In Week 7, the Titans successfully continued a recent trend that we’ve seen against the Chiefs offense: Predominantly play zone coverage, align safeties deep to take away big plays over the top, and reduce blitz frequency. The underlying theme here has been to challenge Patrick Mahomes to win by being patient and repeatedly taking underneath throws. He hasn’t shown the ability to do so consistently this season.
There are several issues underlying Mahomes’ erratic play right now. The two biggest are that he’s not seeing the field and he’s not navigating pressure well from within the pocket. I can’t say why this is happening exactly, but it’s at the core of why he’s struggling. And given how defenses are now choosing to match up to Kansas City, his issues have been amplified. Against the Titans, they were on full display.
This was a 1st-and-10 in the first quarter. Focus on Tyreek Hill at the bottom of the screen. Mahomes looked at him initially but didn’t throw this ball for some reason:
I’m guessing he was spooked by that underneath defender dropping out. But on a quick throw like that where the defender’s back was turned, he wouldn’t have been a factor if Mahomes had released the ball at the top of his drop. It’s the little plays like these that you have to hit to keep the offense on schedule and on the field. The Chiefs would go on to punt just a few plays later after facing one of many avoidable 3rd-and-longs on the day.
There were several other plays throughout the game where Mahomes didn’t take what was given to him. However, many of the opportunities Mahomes missed were because of poor pocket movement or a lack of willingness to sit in the pocket and work through his progressions.
On the below play, he appeared to be frenetically scanning the field from sideline to sideline before scrambling out of the pocket and throwing the ball away:
Mahomes had open receivers to throw to here. He had time and space in the pocket to hit those receivers. There was no real pressure until well after the ball should have been out. Normally, when you see a quarterback with his head on a swivel like that, it’s because he’s seeing everything and nothing at the same time, which is always a problem.
Mahomes also never really set his feet on this play and was ready to run at a moment’s notice, which is further evidence that he is anticipating pressure:
Mahomes’ 2nd-quarter interception was the result of poor pocket movement, which led to perceived pressure. First, let’s look at the route combination:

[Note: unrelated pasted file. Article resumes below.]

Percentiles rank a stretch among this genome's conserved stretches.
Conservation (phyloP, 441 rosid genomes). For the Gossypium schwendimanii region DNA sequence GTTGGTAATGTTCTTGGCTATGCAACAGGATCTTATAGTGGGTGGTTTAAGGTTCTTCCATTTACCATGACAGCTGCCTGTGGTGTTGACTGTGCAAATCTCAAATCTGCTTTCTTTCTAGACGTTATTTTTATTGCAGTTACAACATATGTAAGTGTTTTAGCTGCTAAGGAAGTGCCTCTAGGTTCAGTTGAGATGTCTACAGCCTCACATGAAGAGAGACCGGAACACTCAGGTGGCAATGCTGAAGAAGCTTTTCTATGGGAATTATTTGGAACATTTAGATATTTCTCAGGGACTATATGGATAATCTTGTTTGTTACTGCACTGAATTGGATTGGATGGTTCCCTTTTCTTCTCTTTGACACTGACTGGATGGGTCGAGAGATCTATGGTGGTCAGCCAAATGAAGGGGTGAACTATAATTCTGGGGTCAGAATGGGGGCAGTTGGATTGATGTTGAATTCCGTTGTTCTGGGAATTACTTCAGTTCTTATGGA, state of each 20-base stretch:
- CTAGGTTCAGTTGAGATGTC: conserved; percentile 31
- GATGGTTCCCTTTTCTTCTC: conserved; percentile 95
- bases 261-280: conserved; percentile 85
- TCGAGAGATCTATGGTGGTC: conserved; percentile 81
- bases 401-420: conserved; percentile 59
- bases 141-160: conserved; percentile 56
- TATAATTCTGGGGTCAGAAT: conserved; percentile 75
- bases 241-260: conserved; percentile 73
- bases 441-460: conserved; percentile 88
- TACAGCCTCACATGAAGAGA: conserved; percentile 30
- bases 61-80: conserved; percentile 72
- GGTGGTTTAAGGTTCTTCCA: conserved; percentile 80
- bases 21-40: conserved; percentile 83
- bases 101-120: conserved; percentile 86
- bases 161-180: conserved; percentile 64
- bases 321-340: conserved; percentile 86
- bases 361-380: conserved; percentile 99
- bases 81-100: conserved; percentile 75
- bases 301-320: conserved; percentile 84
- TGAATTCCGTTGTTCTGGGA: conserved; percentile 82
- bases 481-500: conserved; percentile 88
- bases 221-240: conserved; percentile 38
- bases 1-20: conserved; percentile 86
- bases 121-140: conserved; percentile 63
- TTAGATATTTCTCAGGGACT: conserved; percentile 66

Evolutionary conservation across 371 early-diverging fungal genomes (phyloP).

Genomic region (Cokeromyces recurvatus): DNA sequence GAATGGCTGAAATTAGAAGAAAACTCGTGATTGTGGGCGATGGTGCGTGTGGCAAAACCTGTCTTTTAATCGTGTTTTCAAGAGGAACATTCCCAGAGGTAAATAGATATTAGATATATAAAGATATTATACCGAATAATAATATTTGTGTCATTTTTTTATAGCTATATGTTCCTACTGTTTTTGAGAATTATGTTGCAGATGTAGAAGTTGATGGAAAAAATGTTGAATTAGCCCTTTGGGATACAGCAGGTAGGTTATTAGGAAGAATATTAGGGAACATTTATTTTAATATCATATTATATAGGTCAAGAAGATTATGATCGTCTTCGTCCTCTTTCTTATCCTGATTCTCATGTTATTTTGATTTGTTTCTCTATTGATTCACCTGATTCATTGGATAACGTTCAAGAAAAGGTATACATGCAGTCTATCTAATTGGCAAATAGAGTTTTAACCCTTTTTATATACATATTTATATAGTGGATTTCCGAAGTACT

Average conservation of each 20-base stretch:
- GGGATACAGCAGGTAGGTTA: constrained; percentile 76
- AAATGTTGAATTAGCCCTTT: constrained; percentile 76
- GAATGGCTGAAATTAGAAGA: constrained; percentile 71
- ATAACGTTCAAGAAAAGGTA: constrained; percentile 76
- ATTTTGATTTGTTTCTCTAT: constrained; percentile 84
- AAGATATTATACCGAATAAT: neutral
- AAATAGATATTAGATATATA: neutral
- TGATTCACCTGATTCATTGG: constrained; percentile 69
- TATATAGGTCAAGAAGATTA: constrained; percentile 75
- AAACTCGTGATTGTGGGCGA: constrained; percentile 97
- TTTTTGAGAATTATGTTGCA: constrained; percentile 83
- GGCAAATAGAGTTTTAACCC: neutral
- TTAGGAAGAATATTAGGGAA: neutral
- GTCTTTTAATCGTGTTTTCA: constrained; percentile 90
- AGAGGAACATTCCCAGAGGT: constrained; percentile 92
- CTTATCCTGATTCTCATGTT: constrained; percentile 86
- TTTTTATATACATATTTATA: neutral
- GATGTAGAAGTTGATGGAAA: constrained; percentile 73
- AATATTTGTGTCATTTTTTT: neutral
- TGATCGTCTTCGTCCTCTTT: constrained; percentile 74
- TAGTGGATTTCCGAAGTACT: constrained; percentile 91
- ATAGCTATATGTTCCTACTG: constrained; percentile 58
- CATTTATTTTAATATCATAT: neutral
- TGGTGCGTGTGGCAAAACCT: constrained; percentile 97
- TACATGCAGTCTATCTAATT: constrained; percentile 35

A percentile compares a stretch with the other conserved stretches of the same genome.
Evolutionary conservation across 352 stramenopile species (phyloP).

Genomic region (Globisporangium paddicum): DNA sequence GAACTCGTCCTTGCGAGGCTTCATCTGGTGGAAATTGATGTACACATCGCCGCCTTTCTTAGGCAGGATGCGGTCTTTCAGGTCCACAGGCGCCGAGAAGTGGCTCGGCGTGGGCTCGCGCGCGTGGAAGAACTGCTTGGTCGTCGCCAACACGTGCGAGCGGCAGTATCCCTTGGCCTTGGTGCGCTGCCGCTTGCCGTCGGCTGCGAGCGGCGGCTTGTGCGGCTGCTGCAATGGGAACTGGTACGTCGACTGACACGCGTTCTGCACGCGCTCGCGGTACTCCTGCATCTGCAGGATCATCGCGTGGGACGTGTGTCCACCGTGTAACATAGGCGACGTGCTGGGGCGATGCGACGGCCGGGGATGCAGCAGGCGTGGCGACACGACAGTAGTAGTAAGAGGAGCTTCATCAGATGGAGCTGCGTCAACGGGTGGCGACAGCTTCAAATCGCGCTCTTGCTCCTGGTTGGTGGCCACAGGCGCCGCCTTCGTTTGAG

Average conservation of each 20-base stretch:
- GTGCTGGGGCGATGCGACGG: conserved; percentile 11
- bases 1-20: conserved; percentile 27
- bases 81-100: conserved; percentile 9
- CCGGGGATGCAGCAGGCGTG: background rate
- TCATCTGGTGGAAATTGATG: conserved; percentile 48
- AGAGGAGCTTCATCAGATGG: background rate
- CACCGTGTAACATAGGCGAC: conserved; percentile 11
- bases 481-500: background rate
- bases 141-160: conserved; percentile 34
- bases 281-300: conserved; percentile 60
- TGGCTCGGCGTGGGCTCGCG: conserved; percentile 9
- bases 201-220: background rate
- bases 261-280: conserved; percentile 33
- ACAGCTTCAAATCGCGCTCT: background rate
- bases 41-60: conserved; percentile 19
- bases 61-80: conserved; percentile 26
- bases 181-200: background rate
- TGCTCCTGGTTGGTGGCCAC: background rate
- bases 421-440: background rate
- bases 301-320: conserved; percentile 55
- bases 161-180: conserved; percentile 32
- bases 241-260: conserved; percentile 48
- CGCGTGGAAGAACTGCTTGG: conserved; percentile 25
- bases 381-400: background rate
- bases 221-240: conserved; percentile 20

Off of play-action, Mahomes quickly dismissed the routes to his left. He then moved to the deep-over route in the middle of the field, but that was covered. He should have continued through his progressions to Mecole Hardman’s dig route coming from the right side, which would break open late:
But Mahomes never got to the dig. Instead, his eyes moved back to the left before he fled the pocket:
From the end zone angle, you can see that Mahomes never even considered Hardman. Had Mahomes remained more of a statue in the pocket at the top of his drop, he may have found him. Instead, he unnecessarily stepped up, which moved him into the pass rush. That led to him perceiving that he needed to bail from the pocket due to pressure, leaving a potential big play on the field.
He also forced this pass to a receiver who wasn’t open. Not exactly a great example of doing the little things right.
I won’t pretend that the protection was stellar in this game. But as a quarterback, hanging in the pocket is what you have to do to be consistently successful. The second you start anticipating or perceiving pressure when there is none, you’re in trouble.
I also think Mahomes isn’t trusting himself to feel the pass rush, a sign of a lack of confidence in the protection around him. Multiple times on Sunday, Mahomes’ instincts took him to his right in an attempt to escape instead of stepping up underneath an outside rush and keeping his eyes downfield.
The below example was a 2nd down from the first drive of the game.
There was room to step up and navigate to his left there. Had he done so, he may have found Josh Gordon open on a dig route (bottom of the screen). Instead, he scrambled for just a couple of yards, setting up a 3rd-and-7 that the Chiefs wouldn’t convert.
I’ve followed this game long enough to know better than to doubt a player of Mahomes’ caliber. I believe he’ll eventually right the ship. But he better do it soon because he doesn’t currently have the defense to keep him in games until he figures things out. This season could get away from the Chiefs in a hurry if they’re not careful.